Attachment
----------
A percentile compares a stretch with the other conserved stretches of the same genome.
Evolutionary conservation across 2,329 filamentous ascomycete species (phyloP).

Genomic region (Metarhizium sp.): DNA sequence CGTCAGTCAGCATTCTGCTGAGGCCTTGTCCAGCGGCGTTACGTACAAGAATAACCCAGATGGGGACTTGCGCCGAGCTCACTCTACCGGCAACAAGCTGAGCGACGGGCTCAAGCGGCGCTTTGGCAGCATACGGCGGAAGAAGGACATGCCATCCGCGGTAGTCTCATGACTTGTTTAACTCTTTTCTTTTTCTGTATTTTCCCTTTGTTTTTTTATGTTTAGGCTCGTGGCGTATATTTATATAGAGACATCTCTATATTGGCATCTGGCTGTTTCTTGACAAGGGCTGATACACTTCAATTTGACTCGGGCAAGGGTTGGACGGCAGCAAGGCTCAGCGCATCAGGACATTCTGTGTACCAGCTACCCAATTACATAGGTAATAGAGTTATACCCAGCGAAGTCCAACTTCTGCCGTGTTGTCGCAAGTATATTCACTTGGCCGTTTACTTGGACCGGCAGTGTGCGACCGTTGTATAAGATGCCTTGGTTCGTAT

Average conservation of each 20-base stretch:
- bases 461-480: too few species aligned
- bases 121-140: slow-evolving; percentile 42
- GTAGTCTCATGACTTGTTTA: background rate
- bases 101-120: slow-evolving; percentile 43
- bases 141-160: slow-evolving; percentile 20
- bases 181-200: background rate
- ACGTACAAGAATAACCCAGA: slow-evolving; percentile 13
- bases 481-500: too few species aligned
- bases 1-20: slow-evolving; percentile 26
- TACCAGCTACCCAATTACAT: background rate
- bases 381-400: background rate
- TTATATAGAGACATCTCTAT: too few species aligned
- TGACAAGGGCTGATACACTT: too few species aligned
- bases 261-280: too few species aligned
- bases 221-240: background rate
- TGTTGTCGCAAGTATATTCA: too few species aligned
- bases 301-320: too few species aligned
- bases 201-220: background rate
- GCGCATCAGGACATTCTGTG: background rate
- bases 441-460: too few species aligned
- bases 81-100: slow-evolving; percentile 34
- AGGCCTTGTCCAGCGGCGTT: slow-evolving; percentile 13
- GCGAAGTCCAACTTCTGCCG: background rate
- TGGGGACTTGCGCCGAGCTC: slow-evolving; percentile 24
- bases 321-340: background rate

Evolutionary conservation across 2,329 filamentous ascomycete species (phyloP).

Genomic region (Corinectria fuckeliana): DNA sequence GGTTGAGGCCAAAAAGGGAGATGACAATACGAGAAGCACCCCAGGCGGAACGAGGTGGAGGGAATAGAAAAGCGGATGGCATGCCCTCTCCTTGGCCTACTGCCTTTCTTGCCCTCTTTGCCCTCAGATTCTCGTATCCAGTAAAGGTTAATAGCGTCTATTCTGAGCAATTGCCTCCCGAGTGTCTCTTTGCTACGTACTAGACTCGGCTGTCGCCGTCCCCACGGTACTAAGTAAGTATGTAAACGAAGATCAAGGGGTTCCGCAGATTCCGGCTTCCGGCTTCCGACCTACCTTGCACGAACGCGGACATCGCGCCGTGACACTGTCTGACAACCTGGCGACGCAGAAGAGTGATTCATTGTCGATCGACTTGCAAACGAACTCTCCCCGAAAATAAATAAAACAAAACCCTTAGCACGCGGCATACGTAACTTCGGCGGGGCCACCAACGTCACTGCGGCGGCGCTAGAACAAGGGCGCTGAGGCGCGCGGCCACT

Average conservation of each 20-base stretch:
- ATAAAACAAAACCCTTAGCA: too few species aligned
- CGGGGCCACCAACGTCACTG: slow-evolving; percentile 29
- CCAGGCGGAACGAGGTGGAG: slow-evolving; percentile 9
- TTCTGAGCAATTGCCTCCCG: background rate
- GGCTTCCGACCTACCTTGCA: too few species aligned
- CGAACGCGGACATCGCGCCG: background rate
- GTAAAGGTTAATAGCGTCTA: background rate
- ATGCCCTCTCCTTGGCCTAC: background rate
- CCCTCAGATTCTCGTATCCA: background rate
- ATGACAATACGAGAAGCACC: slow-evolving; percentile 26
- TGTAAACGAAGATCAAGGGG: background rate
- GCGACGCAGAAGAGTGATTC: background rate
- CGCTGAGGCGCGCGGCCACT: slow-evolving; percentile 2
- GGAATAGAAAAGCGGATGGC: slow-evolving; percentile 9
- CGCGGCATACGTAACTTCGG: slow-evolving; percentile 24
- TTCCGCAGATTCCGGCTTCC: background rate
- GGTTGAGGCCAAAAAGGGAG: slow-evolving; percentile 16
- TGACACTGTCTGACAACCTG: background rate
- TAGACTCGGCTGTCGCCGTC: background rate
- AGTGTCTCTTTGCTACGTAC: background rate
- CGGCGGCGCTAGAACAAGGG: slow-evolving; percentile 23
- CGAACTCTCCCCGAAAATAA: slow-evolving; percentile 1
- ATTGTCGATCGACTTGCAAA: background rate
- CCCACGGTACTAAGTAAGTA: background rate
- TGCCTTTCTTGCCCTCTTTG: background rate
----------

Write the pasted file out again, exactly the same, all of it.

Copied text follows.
A percentile compares a stretch with the other conserved stretches of the same genome.
Evolutionary conservation across 2,329 filamentous ascomycete species (phyloP).

Genomic region (Metarhizium sp.): DNA sequence CGTCAGTCAGCATTCTGCTGAGGCCTTGTCCAGCGGCGTTACGTACAAGAATAACCCAGATGGGGACTTGCGCCGAGCTCACTCTACCGGCAACAAGCTGAGCGACGGGCTCAAGCGGCGCTTTGGCAGCATACGGCGGAAGAAGGACATGCCATCCGCGGTAGTCTCATGACTTGTTTAACTCTTTTCTTTTTCTGTATTTTCCCTTTGTTTTTTTATGTTTAGGCTCGTGGCGTATATTTATATAGAGACATCTCTATATTGGCATCTGGCTGTTTCTTGACAAGGGCTGATACACTTCAATTTGACTCGGGCAAGGGTTGGACGGCAGCAAGGCTCAGCGCATCAGGACATTCTGTGTACCAGCTACCCAATTACATAGGTAATAGAGTTATACCCAGCGAAGTCCAACTTCTGCCGTGTTGTCGCAAGTATATTCACTTGGCCGTTTACTTGGACCGGCAGTGTGCGACCGTTGTATAAGATGCCTTGGTTCGTAT

Average conservation of each 20-base stretch:
- bases 461-480: too few species aligned
- bases 121-140: slow-evolving; percentile 42
- GTAGTCTCATGACTTGTTTA: background rate
- bases 101-120: slow-evolving; percentile 43
- bases 141-160: slow-evolving; percentile 20
- bases 181-200: background rate
- ACGTACAAGAATAACCCAGA: slow-evolving; percentile 13
- bases 481-500: too few species aligned
- bases 1-20: slow-evolving; percentile 26
- TACCAGCTACCCAATTACAT: background rate
- bases 381-400: background rate
- TTATATAGAGACATCTCTAT: too few species aligned
- TGACAAGGGCTGATACACTT: too few species aligned
- bases 261-280: too few species aligned
- bases 221-240: background rate
- TGTTGTCGCAAGTATATTCA: too few species aligned
- bases 301-320: too few species aligned
- bases 201-220: background rate
- GCGCATCAGGACATTCTGTG: background rate
- bases 441-460: too few species aligned
- bases 81-100: slow-evolving; percentile 34
- AGGCCTTGTCCAGCGGCGTT: slow-evolving; percentile 13
- GCGAAGTCCAACTTCTGCCG: background rate
- TGGGGACTTGCGCCGAGCTC: slow-evolving; percentile 24
- bases 321-340: background rate

Evolutionary conservation across 2,329 filamentous ascomycete species (phyloP).

Genomic region (Corinectria fuckeliana): DNA sequence GGTTGAGGCCAAAAAGGGAGATGACAATACGAGAAGCACCCCAGGCGGAACGAGGTGGAGGGAATAGAAAAGCGGATGGCATGCCCTCTCCTTGGCCTACTGCCTTTCTTGCCCTCTTTGCCCTCAGATTCTCGTATCCAGTAAAGGTTAATAGCGTCTATTCTGAGCAATTGCCTCCCGAGTGTCTCTTTGCTACGTACTAGACTCGGCTGTCGCCGTCCCCACGGTACTAAGTAAGTATGTAAACGAAGATCAAGGGGTTCCGCAGATTCCGGCTTCCGGCTTCCGACCTACCTTGCACGAACGCGGACATCGCGCCGTGACACTGTCTGACAACCTGGCGACGCAGAAGAGTGATTCATTGTCGATCGACTTGCAAACGAACTCTCCCCGAAAATAAATAAAACAAAACCCTTAGCACGCGGCATACGTAACTTCGGCGGGGCCACCAACGTCACTGCGGCGGCGCTAGAACAAGGGCGCTGAGGCGCGCGGCCACT

Average conservation of each 20-base stretch:
- ATAAAACAAAACCCTTAGCA: too few species aligned
- CGGGGCCACCAACGTCACTG: slow-evolving; percentile 29
- CCAGGCGGAACGAGGTGGAG: slow-evolving; percentile 9
- TTCTGAGCAATTGCCTCCCG: background rate
- GGCTTCCGACCTACCTTGCA: too few species aligned
- CGAACGCGGACATCGCGCCG: background rate
- GTAAAGGTTAATAGCGTCTA: background rate
- ATGCCCTCTCCTTGGCCTAC: background rate
- CCCTCAGATTCTCGTATCCA: background rate
- ATGACAATACGAGAAGCACC: slow-evolving; percentile 26
- TGTAAACGAAGATCAAGGGG: background rate
- GCGACGCAGAAGAGTGATTC: background rate
- CGCTGAGGCGCGCGGCCACT: slow-evolving; percentile 2
- GGAATAGAAAAGCGGATGGC: slow-evolving; percentile 9
- CGCGGCATACGTAACTTCGG: slow-evolving; percentile 24
- TTCCGCAGATTCCGGCTTCC: background rate
- GGTTGAGGCCAAAAAGGGAG: slow-evolving; percentile 16
- TGACACTGTCTGACAACCTG: background rate
- TAGACTCGGCTGTCGCCGTC: background rate
- AGTGTCTCTTTGCTACGTAC: background rate
- CGGCGGCGCTAGAACAAGGG: slow-evolving; percentile 23
- CGAACTCTCCCCGAAAATAA: slow-evolving; percentile 1
- ATTGTCGATCGACTTGCAAA: background rate
- CCCACGGTACTAAGTAAGTA: background rate
- TGCCTTTCTTGCCCTCTTTG: background rate